As used herein, the term “packet” refers to packets of all types, including, but not limited to, fixed length cells and variable length packets, each of which may or may not be divisible into smaller packets or cells. Moreover, these packets may contain one or more types of information, including, but not limited to, voice, data, video, and audio information. Furthermore, the term “system” is used generically herein to describe any number of components, packet switch elements, packet switches, networks, computer and/or communication devices or mechanisms, or combinations thereof. The terms “first,” “second,” etc. are typically used herein to denote different units (e.g., a first element, a second element). The use of these terms herein does not necessarily connote an ordering such as one unit or event occurring or coming before the another, but rather provides a mechanism to distinguish between particular units.

Consumers and designers of these systems typically desire high reliability and increased performance at a reasonable price. A commonly used technique for helping to achieve this goal is for these systems to provide multiple paths between a source and a destination. Packets of information are then routed and distributed among these multiple paths. It is typically more cost-effective to provide multiple slower rate links or switching paths, than to provide a single higher rate path. Such designs also achieve other desired performance characteristics.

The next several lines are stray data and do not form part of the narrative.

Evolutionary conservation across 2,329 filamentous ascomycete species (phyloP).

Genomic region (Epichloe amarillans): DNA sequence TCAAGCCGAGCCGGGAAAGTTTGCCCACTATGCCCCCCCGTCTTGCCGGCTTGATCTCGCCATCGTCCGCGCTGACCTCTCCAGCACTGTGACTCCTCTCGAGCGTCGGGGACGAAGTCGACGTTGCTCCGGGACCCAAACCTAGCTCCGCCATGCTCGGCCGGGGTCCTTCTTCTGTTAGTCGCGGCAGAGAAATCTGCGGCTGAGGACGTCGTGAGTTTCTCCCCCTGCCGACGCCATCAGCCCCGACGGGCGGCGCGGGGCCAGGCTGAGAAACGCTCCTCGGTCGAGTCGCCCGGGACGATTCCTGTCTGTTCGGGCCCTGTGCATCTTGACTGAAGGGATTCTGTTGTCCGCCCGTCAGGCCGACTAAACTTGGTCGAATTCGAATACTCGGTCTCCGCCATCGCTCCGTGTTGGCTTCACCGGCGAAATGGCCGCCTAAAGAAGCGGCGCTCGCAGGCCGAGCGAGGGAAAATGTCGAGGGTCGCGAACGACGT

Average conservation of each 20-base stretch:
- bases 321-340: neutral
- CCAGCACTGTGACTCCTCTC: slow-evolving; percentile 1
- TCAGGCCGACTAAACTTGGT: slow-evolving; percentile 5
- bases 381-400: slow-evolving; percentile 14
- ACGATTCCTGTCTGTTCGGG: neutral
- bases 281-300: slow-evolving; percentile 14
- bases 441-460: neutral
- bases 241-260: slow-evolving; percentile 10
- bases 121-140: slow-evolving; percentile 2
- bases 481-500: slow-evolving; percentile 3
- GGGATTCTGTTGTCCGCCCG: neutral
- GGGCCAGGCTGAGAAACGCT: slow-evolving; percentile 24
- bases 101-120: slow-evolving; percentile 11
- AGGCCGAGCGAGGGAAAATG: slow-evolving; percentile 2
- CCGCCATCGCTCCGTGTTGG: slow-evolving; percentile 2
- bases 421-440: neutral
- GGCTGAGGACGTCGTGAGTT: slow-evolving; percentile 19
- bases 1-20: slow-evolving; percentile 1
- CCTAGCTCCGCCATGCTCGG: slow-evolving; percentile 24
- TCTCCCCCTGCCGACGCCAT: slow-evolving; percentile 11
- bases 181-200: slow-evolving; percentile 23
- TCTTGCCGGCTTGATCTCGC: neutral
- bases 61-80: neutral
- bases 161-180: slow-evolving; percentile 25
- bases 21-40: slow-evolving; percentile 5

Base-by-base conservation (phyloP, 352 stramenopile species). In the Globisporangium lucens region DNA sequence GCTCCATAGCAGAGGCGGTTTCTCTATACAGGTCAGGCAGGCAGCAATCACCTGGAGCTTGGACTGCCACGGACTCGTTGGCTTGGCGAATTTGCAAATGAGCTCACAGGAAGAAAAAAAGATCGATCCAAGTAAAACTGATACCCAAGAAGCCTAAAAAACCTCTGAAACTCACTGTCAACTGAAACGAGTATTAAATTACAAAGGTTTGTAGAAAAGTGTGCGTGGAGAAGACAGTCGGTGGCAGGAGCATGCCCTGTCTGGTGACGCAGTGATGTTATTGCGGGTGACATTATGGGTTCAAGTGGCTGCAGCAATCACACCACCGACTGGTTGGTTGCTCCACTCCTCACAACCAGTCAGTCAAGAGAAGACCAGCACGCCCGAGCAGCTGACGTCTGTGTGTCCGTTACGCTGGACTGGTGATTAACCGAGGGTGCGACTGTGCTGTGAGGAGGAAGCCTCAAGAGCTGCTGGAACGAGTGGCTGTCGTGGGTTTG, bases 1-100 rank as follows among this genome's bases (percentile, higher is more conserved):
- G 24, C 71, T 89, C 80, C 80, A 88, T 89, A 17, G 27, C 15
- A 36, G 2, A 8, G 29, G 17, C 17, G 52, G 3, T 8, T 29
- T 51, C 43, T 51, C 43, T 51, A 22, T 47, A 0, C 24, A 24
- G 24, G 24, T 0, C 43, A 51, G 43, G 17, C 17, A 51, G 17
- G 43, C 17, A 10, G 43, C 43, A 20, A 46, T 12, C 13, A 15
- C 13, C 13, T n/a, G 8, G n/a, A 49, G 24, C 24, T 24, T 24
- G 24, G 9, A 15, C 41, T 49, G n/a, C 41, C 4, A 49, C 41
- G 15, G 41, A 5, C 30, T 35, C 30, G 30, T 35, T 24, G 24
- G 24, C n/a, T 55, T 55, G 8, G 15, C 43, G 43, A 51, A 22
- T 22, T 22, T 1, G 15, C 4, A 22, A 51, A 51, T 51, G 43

A typical artifact of routing across multiple links of varying delays is the need to resequence each of the streams of packets routed through a packet switch back into their original order. One known technique for routing and resequencing streams of packets is to add a sequence number to each packet and then to place packets in sequential order based on these added sequence numbers. Separate sequence numbers are typically used for each switch input-output pairing. For example, each input interface of the packet switch maintains a separate sequence number counter for each output of the packet switch; and each output interface of the packet switch maintains a separate counter for each input of the packet switch. This technique is simple, but it requires significant resources for the buffers and sequence number counters. The resources required for these buffers and counters must be sufficient to store the packets and distinguish the order of the packets for handling worst case delay differentials between paths. This problem is further compounded when contiguous sequence numbers are not used or when a packet is lost or dropped. In either of these cases, it is hard to determine whether certain packets should be forwarded immediately or should be delayed to see if the potentially dropped or lost packet or a packet with the skipped sequence number actually arrives.